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At Boughton House

April 5, 2015
by the gentle author

In the Great Hall at Boughton

To celebrate the plaster being cut off my arm, Charlie de Wet, Director of the Huguenots of Spitalfields Festival, took me on an Easter trip away from the East End to visit her pal the Duke of Buccleuch & Queensberry, and explore Boughton House, his palatial seventeenth century mansion known as ‘The English Versailles.’

The Duke’s ancestor Ralph Montagu was Ambassador to Paris at the end of the seventeenth century and a Huguenot sympathiser, subsequently employing hundreds of refugee Huguenot artists and craftsmen upon the embellishment of Boughton, creating a lavish country house in the French style in the English countryside. Astonishingly, the house and its contents have survived largely unaltered through the centuries, and it stands today as a showcase of the superlative creative talents of the Huguenot artisans.

There was a bitter wind blowing across the Northamptonshire park land as we arrived and we were relieved to enter the warmth of the kitchen, yet the Duke cautioned us not to remove our overcoats. The chill of the old house has contributed to the preservation of its furnishings all these years and as we stepped into the gloom of the vast shuttered rooms, there was a tangible drop in air temperature below the level of the exterior courtyards where pale sunlight was already encouraging spring flowers into bloom.

Sequestered in darkness since the death of Ralph Montagu in 1749, Boughton has been almost frozen in time and the eternal chill of the tomb prevails in the state rooms where I was able to wander alone – opening single shutters to admit a ray of daylight, illuminating ancient tapestries and refracting in clouded seventeenth century mirrors.

Among myriad treasures, I came upon Britain’s oldest woven carpet with a date of 1585 woven into it and the portrait of Shakespeare’s patron, Henry Wriothesley, Earl of Southampton with his cat. Entire galleries of family portraits by Lely gleamed in the half light and extravagant painted ceilings populated by gods and goddesses desporting themselves in cloudscapes glimmered overhead. From my brief stroll through this overwhelming labyrinth of riches, I offer these glimpses I was able to snatch with my camera.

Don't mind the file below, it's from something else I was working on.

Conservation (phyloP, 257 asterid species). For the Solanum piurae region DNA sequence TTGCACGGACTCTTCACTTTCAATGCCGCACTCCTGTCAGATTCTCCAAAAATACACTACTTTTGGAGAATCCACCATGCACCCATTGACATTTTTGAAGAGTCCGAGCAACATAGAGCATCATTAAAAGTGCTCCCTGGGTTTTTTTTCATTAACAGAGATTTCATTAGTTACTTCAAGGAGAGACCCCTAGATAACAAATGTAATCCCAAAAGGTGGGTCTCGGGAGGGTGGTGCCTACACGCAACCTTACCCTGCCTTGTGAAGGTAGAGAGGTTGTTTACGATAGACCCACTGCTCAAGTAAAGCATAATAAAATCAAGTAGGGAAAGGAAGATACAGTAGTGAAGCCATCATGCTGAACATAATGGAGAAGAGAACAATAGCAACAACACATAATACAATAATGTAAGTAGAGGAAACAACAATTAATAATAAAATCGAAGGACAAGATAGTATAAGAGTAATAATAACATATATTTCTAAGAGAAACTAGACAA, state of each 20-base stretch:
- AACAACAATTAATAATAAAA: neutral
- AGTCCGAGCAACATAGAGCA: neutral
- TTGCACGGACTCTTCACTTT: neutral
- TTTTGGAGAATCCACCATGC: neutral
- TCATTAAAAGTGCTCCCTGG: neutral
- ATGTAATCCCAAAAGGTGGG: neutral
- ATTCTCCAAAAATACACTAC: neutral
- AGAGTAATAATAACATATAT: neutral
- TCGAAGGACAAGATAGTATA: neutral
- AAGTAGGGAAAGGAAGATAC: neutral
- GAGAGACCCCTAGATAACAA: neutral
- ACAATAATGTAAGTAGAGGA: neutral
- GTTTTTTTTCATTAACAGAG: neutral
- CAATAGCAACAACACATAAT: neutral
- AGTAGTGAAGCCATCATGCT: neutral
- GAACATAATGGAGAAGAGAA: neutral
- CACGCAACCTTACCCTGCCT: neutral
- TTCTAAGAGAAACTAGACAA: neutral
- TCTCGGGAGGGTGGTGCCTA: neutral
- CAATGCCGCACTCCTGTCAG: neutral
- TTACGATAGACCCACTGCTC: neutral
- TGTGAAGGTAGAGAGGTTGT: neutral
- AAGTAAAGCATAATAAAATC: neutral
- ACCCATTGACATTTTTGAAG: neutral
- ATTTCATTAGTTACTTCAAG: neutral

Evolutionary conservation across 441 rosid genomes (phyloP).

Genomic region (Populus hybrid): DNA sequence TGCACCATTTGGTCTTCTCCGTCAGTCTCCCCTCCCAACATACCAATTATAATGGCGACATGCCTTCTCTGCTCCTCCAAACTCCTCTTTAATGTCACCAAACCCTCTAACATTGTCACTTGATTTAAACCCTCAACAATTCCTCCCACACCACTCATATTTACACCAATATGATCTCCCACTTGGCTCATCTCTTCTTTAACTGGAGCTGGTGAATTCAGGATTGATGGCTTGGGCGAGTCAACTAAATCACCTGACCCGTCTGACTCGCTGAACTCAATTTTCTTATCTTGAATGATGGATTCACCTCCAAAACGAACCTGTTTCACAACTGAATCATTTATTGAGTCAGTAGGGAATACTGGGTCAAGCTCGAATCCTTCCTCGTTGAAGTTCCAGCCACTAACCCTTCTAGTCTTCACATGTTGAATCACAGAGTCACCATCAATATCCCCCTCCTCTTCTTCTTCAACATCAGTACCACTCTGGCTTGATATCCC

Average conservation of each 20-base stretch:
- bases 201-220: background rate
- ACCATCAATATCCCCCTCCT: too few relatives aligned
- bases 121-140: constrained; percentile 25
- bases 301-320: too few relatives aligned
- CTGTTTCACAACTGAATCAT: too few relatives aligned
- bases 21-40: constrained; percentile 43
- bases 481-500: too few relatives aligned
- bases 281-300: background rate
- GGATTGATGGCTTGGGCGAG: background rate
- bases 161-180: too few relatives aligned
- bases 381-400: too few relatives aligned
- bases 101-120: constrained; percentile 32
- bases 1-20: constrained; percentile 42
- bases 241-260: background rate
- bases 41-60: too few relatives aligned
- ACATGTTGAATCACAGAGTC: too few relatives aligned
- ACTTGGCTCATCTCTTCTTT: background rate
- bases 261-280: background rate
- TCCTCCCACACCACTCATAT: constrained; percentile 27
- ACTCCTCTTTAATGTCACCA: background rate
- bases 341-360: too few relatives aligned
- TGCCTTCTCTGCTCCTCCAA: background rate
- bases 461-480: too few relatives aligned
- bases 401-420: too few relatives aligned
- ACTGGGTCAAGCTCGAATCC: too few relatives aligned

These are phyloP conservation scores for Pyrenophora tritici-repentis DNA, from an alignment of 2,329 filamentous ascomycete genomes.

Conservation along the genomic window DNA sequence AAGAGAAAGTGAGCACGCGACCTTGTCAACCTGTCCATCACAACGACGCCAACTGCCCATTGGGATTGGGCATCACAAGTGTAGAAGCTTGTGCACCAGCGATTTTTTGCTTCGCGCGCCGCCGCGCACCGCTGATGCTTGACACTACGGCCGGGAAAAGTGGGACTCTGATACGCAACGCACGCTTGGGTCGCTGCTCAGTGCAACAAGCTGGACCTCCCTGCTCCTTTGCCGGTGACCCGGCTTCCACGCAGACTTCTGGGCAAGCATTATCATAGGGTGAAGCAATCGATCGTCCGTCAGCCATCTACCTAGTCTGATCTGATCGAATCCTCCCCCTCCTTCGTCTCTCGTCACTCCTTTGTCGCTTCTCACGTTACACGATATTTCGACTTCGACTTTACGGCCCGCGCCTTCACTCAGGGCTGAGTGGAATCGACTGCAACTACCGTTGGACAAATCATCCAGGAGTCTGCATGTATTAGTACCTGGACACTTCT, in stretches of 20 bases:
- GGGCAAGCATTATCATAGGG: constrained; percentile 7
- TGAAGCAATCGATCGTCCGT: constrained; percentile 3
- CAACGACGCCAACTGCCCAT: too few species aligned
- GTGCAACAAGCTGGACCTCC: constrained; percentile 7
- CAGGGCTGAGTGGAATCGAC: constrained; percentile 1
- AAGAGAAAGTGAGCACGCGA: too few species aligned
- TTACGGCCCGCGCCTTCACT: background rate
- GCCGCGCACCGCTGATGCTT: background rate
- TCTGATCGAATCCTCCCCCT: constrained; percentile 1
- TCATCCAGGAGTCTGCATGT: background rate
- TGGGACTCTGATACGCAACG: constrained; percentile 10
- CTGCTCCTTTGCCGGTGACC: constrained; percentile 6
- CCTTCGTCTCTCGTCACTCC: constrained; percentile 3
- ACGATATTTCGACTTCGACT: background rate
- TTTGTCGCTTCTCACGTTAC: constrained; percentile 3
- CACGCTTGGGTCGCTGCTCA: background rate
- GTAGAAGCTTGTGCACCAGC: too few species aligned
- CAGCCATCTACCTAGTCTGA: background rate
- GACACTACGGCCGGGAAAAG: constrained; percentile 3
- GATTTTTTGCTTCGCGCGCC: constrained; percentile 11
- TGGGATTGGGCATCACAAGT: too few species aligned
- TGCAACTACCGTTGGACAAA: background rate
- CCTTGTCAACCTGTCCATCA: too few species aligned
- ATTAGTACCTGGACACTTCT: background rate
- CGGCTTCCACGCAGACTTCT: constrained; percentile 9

In Fish Court

The Audit Room with paintings by Anthony Van Dyck, Godfrey Kneller and Peter Lely

The state bed was donated to the V&A in 1918 and returned ninety years later

In the unfinished wing – this door leads from one of the state bedrooms

Seventeenth century pagoda, once painted by Canaletto on the Thames-side terrace of Montagu House

The limed staircase

The Duke once kept his pet lion in this yard

The stable block

Britain’s oldest carpet, dated 1585 in the border

Shakespeare’s patron the Earl of Southampton and his cat, seen here confined in the Tower

Click here for more information about this summer’s exhibition devoted to the work of the Huguenot artists and craftsmen whose work is represented at Boughton House

You may also like to read about

The Huguenots of Spitalfields

Huguenot Portraits

15 Responses leave one →
  1. April 5, 2015

    Lovely. I’m glad that you’re better.

  2. April 5, 2015

    Incredible. A treat for Easter. And glad to hear the plaster’s off!

  3. odl permalink
    April 5, 2015

    ohhh, i am so enraptured by this eerily intriguing looking digs! kinda like downtown a la
    miss havisham………. i adore your brilliant and informative blog and i’m so happy that my
    sister, katya, who also subscribes to it! loverly! happy pacques! odl

  4. April 5, 2015

    a pagoda, in an unfinished room.
    all houses should have at least one.
    of both.

  5. Sarahc permalink
    April 5, 2015

    What a wonderful Easter treat. Glad you are better.

  6. April 5, 2015


  7. paul boucher permalink
    April 5, 2015

    A perfect evocation of the place. Lovely piece…

  8. April 5, 2015

    Thank you GA for this post…I have visited the house before but only to see the stunning Orpheus landform in the garden…I plan to visit to see the exhibtion in August. Thank you for bringing it to our attention.

  9. April 6, 2015

    Wow! That’s all so amazing and authentic looking – by which I mean as a reader I felt priveledged to witness it as if I myself were discovering it first hand. Bravo! Great that you’ve regained use of all your appendages too!

  10. Pauline Taylor permalink
    April 6, 2015

    So sad really to see that this house is frozen in time, it should be lived in and brought alive again, so what if one or two things suffer as a result, that’s life. Lovely to see the photos though, thank you GA.

    Pleased to hear that you are free of the plaster, make sure you exercise the arm now as your muscles won’t have liked being inactive so long.


  11. April 6, 2015

    Simply stunning location and story I hope the GA is on the mend best wishes and keep it up.
    I love these interiors the way the light carressses the interior and the portraiture on the walls simply adorable thank you once again…

  12. Stephen Barker permalink
    April 7, 2015

    The Pagoda also known as the Chinese Pavilion is thouht to date from the 1760’s. The interior of the roof is yellow with writhing dragons painted as decoration. For those interested in its history Christies sponsored the publication of a book on The Chinese Pavilion by Rosemary Bowden-Smith in 1988.

    The formal water features with the addition of the Orpheus landform are some of the best in the country and are well worth a visit in their own right.

  13. Mary Guzman permalink
    April 9, 2015

    fuck yea

  14. Hettie permalink
    April 15, 2015

    What makes you think it isn’t lived in, Pauline?

  15. Hettie permalink
    April 15, 2015

    Beautiful photographs

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